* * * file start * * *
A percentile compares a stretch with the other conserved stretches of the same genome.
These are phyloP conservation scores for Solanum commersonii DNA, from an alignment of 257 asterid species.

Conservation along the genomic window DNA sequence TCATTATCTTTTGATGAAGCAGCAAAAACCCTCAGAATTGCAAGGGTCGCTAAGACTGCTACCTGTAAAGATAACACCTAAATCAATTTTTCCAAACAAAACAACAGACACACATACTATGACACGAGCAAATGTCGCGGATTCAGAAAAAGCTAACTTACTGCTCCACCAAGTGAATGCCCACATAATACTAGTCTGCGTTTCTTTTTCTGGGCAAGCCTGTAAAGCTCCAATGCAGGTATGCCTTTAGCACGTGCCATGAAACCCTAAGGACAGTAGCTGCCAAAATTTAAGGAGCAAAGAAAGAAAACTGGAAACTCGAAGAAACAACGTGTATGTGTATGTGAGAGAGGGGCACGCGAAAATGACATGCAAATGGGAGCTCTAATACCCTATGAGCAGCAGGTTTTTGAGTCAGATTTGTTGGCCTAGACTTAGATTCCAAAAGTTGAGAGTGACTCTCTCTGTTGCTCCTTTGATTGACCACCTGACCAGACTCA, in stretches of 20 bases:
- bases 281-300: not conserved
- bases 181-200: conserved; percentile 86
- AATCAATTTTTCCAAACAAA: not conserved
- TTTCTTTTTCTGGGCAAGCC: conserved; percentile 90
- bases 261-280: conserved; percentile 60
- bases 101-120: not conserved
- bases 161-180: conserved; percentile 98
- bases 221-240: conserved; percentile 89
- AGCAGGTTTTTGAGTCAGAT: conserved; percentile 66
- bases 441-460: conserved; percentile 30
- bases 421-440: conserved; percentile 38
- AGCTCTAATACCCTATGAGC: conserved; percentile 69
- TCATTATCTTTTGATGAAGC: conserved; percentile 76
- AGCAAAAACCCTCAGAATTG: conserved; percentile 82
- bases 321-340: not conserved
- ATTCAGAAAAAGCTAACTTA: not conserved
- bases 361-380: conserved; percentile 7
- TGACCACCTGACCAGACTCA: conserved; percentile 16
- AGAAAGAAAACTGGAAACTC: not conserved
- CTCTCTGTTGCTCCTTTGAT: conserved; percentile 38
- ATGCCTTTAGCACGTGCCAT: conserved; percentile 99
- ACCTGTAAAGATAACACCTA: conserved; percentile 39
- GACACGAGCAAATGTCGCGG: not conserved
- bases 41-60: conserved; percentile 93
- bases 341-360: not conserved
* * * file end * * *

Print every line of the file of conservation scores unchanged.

A percentile compares a stretch with the other conserved stretches of the same genome.
These are phyloP conservation scores for Solanum commersonii DNA, from an alignment of 257 asterid species.

Conservation along the genomic window DNA sequence TCATTATCTTTTGATGAAGCAGCAAAAACCCTCAGAATTGCAAGGGTCGCTAAGACTGCTACCTGTAAAGATAACACCTAAATCAATTTTTCCAAACAAAACAACAGACACACATACTATGACACGAGCAAATGTCGCGGATTCAGAAAAAGCTAACTTACTGCTCCACCAAGTGAATGCCCACATAATACTAGTCTGCGTTTCTTTTTCTGGGCAAGCCTGTAAAGCTCCAATGCAGGTATGCCTTTAGCACGTGCCATGAAACCCTAAGGACAGTAGCTGCCAAAATTTAAGGAGCAAAGAAAGAAAACTGGAAACTCGAAGAAACAACGTGTATGTGTATGTGAGAGAGGGGCACGCGAAAATGACATGCAAATGGGAGCTCTAATACCCTATGAGCAGCAGGTTTTTGAGTCAGATTTGTTGGCCTAGACTTAGATTCCAAAAGTTGAGAGTGACTCTCTCTGTTGCTCCTTTGATTGACCACCTGACCAGACTCA, in stretches of 20 bases:
- bases 281-300: not conserved
- bases 181-200: conserved; percentile 86
- AATCAATTTTTCCAAACAAA: not conserved
- TTTCTTTTTCTGGGCAAGCC: conserved; percentile 90
- bases 261-280: conserved; percentile 60
- bases 101-120: not conserved
- bases 161-180: conserved; percentile 98
- bases 221-240: conserved; percentile 89
- AGCAGGTTTTTGAGTCAGAT: conserved; percentile 66
- bases 441-460: conserved; percentile 30
- bases 421-440: conserved; percentile 38
- AGCTCTAATACCCTATGAGC: conserved; percentile 69
- TCATTATCTTTTGATGAAGC: conserved; percentile 76
- AGCAAAAACCCTCAGAATTG: conserved; percentile 82
- bases 321-340: not conserved
- ATTCAGAAAAAGCTAACTTA: not conserved
- bases 361-380: conserved; percentile 7
- TGACCACCTGACCAGACTCA: conserved; percentile 16
- AGAAAGAAAACTGGAAACTC: not conserved
- CTCTCTGTTGCTCCTTTGAT: conserved; percentile 38
- ATGCCTTTAGCACGTGCCAT: conserved; percentile 99
- ACCTGTAAAGATAACACCTA: conserved; percentile 39
- GACACGAGCAAATGTCGCGG: not conserved
- bases 41-60: conserved; percentile 93
- bases 341-360: not conserved